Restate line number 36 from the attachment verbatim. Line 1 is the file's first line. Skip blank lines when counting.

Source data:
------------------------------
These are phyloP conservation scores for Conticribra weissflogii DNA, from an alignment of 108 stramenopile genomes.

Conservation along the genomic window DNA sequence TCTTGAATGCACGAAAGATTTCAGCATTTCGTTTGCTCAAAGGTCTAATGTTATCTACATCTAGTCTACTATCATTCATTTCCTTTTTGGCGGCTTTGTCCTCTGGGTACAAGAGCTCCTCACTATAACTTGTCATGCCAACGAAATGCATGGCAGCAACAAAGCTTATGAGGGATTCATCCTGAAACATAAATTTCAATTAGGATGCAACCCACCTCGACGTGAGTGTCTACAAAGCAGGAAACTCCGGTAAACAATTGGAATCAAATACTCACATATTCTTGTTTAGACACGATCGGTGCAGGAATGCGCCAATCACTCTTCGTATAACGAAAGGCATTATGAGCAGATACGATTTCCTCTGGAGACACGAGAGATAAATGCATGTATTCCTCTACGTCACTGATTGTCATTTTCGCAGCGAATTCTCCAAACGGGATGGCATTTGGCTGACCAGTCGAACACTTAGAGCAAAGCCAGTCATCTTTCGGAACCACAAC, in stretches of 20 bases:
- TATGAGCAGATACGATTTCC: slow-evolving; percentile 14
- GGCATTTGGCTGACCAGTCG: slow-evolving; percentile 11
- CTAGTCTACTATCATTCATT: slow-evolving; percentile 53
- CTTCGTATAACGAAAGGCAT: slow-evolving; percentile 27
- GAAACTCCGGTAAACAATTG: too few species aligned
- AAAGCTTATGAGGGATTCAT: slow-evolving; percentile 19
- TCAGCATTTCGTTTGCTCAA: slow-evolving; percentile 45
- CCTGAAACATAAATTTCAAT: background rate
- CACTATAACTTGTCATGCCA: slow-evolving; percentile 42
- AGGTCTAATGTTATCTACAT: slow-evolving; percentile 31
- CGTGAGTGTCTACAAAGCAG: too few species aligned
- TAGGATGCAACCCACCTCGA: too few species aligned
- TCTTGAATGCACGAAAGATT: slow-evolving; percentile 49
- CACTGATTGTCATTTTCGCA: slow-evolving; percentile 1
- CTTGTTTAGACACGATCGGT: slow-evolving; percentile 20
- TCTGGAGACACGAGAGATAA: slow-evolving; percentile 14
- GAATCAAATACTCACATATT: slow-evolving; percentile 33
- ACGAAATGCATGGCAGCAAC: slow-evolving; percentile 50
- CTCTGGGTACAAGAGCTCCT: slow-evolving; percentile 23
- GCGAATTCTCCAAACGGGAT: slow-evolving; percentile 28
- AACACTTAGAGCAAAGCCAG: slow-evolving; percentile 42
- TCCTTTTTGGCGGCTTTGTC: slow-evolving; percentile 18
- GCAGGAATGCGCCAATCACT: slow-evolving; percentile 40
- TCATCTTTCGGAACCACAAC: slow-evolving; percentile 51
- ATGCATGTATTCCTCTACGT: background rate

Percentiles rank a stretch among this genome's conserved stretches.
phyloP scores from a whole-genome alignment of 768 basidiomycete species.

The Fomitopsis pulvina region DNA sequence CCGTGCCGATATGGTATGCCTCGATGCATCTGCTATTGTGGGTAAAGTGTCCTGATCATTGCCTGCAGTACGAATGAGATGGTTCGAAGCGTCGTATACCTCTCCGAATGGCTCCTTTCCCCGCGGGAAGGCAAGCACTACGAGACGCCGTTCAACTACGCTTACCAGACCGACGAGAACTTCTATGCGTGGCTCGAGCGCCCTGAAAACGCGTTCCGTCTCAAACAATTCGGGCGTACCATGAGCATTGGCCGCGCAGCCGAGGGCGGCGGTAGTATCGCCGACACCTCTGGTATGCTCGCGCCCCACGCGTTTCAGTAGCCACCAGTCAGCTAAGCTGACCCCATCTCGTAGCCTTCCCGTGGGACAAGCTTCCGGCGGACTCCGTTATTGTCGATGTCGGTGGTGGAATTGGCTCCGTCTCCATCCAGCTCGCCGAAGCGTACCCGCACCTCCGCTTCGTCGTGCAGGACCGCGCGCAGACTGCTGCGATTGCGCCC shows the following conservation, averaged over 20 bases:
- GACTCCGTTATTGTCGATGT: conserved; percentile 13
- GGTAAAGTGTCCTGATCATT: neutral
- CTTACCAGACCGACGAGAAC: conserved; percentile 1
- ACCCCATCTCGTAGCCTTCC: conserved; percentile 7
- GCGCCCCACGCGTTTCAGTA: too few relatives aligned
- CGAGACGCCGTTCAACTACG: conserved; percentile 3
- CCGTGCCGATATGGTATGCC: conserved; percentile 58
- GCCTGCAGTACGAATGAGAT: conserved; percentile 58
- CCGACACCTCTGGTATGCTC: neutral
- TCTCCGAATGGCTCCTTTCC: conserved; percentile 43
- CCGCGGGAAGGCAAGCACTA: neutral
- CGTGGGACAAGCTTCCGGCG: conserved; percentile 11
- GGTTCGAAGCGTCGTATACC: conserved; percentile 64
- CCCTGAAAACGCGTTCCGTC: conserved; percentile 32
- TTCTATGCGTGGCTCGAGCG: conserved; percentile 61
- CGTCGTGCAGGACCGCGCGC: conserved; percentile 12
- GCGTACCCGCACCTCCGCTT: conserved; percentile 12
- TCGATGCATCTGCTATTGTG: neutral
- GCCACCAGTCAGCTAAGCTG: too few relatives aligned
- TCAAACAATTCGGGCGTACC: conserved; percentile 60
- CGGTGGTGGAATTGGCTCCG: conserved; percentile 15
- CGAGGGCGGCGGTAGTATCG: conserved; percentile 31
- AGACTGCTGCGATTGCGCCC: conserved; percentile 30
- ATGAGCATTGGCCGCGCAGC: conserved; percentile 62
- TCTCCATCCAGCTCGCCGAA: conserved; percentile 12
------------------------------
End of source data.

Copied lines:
- CGAGACGCCGTTCAACTACG: conserved; percentile 3